WHILE we might softly applaud this week’s call by Richard Vines, a former director of the Victorian Labor Party’s fundraising arm, Progressive Business, for greater transparency in campaign donations, his proffered reforms are wholly inadequate. In fact, the United States – hardly a bastion of electoral innovation – has something to teach us about transparency in political finances.
Progressive Business was set up soon after the Bracks Labor government took office in late 1999. It was “the leading organisation linking business with government,” according to its website, and made no secret of the fact that its “extensive events program” provided “the ideal platform for business to meet and discuss those issues relevant to both groups.”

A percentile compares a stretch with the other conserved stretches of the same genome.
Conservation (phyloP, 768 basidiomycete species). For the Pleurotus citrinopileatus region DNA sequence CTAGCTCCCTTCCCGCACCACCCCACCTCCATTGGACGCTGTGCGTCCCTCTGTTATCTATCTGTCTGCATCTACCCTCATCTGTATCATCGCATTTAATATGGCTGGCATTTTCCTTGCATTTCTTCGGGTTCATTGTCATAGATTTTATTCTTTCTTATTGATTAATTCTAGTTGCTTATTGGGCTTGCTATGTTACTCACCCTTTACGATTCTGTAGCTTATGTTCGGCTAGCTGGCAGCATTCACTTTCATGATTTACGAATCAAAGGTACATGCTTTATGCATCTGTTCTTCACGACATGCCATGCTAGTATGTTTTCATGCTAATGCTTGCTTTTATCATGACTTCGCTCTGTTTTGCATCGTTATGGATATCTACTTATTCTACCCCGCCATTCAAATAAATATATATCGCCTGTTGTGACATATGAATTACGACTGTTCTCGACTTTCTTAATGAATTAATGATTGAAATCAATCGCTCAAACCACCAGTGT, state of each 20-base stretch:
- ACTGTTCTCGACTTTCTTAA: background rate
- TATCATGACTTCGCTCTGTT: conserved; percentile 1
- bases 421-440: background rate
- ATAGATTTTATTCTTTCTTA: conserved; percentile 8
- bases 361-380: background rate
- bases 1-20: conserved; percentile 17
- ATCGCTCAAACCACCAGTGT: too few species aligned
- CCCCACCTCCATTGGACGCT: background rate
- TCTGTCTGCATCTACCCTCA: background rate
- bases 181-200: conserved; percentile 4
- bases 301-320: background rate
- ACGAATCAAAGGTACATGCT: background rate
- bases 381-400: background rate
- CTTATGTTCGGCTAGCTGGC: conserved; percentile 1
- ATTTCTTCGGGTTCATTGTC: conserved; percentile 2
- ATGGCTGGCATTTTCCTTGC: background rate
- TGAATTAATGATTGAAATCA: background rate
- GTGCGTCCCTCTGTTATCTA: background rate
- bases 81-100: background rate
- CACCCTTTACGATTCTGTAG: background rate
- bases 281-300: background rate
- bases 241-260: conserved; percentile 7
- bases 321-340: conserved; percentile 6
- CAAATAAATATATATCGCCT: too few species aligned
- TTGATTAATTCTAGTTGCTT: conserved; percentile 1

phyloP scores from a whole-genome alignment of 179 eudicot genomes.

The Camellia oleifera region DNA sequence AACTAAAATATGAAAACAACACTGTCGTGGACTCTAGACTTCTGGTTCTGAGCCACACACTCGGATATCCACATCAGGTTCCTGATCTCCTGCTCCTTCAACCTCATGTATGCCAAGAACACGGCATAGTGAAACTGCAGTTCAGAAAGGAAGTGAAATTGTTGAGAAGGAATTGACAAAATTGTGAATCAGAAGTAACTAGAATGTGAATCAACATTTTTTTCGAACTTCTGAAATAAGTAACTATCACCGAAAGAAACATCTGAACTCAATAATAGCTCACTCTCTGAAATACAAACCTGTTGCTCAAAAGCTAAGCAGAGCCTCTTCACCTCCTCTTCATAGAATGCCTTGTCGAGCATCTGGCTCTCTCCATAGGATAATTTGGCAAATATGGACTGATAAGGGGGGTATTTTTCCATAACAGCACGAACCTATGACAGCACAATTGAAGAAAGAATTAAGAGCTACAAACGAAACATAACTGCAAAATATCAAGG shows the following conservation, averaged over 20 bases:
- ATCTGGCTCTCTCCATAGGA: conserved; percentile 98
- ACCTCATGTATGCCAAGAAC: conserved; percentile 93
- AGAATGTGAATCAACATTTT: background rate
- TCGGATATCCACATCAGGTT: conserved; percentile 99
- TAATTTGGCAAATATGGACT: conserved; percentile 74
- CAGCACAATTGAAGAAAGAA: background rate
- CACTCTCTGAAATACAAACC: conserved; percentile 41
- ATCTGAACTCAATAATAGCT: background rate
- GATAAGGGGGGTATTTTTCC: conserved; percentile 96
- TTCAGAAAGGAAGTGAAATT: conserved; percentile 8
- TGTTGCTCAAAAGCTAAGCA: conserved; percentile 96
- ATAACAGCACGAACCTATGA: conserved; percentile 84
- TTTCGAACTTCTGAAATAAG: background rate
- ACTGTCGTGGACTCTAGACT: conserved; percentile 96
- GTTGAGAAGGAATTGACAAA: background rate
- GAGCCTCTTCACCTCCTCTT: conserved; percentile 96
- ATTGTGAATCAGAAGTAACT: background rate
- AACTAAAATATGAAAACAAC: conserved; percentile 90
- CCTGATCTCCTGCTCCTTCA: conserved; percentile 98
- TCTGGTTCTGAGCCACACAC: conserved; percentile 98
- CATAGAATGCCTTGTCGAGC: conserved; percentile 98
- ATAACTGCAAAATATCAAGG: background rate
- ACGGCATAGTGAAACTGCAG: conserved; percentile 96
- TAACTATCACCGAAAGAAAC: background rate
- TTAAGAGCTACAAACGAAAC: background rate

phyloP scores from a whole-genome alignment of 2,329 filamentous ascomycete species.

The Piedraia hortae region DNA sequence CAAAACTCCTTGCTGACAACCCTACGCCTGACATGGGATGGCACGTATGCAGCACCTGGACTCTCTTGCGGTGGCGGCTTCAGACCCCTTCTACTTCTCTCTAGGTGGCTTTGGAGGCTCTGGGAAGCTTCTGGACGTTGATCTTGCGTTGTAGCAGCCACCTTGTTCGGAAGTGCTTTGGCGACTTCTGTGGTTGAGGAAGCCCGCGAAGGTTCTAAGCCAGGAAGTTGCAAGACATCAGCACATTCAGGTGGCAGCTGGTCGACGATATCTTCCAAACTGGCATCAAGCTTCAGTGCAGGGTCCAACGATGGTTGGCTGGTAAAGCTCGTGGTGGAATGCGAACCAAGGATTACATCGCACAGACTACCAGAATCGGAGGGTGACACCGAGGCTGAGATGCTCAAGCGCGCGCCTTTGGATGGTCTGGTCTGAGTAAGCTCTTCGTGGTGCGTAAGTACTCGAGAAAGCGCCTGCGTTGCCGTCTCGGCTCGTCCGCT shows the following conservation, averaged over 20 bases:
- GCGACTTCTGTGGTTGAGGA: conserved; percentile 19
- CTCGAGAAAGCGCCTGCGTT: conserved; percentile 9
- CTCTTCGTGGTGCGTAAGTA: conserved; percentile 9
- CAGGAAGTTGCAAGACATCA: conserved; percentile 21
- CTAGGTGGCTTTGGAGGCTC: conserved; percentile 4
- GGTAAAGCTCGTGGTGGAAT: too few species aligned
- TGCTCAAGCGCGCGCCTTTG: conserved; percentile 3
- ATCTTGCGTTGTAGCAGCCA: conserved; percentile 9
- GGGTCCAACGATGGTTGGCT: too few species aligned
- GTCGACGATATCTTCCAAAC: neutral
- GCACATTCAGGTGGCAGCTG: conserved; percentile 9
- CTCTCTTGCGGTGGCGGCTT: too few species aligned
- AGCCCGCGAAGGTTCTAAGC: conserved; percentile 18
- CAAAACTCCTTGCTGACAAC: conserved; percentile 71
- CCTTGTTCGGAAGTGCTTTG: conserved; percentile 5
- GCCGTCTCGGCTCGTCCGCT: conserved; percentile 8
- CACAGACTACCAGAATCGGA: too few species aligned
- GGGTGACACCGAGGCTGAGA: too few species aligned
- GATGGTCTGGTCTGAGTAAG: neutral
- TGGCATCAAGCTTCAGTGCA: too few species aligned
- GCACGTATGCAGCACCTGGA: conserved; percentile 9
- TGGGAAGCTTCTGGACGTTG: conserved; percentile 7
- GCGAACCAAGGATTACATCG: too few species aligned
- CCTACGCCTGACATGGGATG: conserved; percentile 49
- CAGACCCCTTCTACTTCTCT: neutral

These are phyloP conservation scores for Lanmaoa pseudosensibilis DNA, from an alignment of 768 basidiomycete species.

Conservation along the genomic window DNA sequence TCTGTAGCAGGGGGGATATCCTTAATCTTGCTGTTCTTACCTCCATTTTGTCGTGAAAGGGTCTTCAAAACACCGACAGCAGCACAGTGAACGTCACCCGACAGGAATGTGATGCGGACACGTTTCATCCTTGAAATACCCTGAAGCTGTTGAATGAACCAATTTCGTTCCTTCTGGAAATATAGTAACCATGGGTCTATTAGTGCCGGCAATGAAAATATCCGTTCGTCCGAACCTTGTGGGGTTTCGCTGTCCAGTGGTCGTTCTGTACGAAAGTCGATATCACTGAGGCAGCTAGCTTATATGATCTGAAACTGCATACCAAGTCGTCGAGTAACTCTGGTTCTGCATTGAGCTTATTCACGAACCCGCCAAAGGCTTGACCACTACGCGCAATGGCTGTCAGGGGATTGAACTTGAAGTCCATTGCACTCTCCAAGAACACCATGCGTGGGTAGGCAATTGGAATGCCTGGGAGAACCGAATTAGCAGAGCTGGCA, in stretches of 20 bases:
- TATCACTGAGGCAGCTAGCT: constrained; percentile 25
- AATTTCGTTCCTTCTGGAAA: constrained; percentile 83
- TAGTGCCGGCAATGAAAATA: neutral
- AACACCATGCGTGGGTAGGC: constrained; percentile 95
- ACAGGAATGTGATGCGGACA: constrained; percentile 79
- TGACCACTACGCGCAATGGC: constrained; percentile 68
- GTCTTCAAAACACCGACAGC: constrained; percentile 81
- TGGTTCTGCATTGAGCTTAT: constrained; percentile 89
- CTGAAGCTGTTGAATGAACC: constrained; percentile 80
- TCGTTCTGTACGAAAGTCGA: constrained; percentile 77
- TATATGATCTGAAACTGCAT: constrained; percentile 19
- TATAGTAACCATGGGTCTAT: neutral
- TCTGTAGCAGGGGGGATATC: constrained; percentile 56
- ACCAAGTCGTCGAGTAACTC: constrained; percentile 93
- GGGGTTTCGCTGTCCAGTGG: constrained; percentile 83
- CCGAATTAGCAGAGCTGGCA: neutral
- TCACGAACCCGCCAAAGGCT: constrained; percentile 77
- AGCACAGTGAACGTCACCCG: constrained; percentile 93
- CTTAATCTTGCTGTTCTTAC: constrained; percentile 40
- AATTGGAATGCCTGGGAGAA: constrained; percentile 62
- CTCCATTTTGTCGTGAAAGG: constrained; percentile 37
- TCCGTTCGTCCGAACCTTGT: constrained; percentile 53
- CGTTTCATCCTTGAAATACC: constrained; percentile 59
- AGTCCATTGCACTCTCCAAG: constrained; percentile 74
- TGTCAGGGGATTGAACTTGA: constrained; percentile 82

In practice, Progressive Business hosted functions attended by the premier and/or ministers and private citizens who had the resources to pay thousands of dollars for the privilege. Embarrassment followed when an indiscreet businessman, who had paid a premium admission of $10,000 to a function, told the media in November 2009 that he had spent the evening bending the ear of the premier about a coal industry deal he had an interest in…
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